IBM Taps into China’s SMBs

Officials announced the launch of an IBM Innovation Center in Beijing
Thursday to find better ways to get software from ISVs around
the world into the computers of small- to medium-sized businesses (SMBs) in

It’s not as easy as it may sound. The hundreds of researchers IBM officials say are now in the country will need to find a way to
match software providers with their Chinese peers.

“There are some unique challenges to the area, I think, that are indigenous
to the local economy and states of modernization,” said Dave Carlquist, IBM
vice president of global emerging marketplaces, in a press conference
Thursday morning. “First of all, SMBs prefer to buy and look to buy from
local solution providers. So while there are some very large, very
well-known and successful packages for ERP, CRM and the like, the small- to
mid-market company is looking for a local software provider, a local systems

The new innovation center is part of an expansion effort at IBM’s China
Research Lab, located in China’s capital city. Officials expect to double
the size of the current facility and later combine the information garnered
at the campus with the seven other research centers around the world.

The SMB market in China is red hot, which isn’t in line with a country
known more for its super-size, government-sponsored companies.
According to IBM researchers, 99 percent of
Chinese businesses can be categorized as SMBs, while the Chinese SMB market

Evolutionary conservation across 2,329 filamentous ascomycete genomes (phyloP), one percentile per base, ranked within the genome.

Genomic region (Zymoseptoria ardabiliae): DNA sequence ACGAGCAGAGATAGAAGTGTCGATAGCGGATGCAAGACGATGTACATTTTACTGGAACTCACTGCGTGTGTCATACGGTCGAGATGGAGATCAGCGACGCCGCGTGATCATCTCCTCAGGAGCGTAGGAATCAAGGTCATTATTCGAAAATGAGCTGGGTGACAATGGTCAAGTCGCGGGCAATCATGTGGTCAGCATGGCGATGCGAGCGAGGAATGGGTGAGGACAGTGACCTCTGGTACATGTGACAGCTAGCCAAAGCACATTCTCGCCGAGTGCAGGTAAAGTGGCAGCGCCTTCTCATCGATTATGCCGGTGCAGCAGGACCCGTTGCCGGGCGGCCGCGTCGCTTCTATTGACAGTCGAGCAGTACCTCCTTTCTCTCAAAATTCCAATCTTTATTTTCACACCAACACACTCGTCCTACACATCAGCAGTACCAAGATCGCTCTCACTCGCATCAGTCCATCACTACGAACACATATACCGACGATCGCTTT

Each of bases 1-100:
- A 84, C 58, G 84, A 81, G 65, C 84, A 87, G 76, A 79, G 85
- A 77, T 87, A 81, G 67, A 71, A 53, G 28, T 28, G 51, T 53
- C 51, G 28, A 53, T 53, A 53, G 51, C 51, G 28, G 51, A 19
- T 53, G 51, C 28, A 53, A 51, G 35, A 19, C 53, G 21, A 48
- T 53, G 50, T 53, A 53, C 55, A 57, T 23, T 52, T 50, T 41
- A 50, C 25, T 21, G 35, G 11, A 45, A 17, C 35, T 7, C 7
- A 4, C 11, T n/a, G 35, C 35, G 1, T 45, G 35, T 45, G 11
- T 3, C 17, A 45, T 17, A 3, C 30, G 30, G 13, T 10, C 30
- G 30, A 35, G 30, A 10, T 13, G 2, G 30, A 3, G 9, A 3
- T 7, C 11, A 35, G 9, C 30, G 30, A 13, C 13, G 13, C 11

makes up $4 billion to $5 billion of the $300 billion global SMB market.

The Chinese SMB market is so large, in fact, that IBM is calling it the
epicenter of the world’s global supply chain, with the average company doing
business with roughly 485 customers every month. Still, Carlquist said, SMBs
face the logistics costs involved with
transactions, which can sometimes double that of companies in other
locations worldwide.

“One of the biggest challenges that SMB accounts companies face in China are
dealing with is being able to foster and improve connectivity between their
suppliers, their partners, their customers,” he said.

In addition to providing technical solutions for hardware or software problems,
the Chinese lab will also concentrate efforts on meeting the
unique business demands of the country.

The payoff for IBM’s innovation center falls on the company’s large ISV
partner base, the members of the PartnerWorld program. Earlier this month,
IBM took the reins off
its advanced-level membership requirements, giving more
ISVs access to the company’s marketing and region-specific assistance initiatives.
Of course, PartnerWorld member software is required to run off the WebSphere
middleware line, which works out well for IBM in the end.

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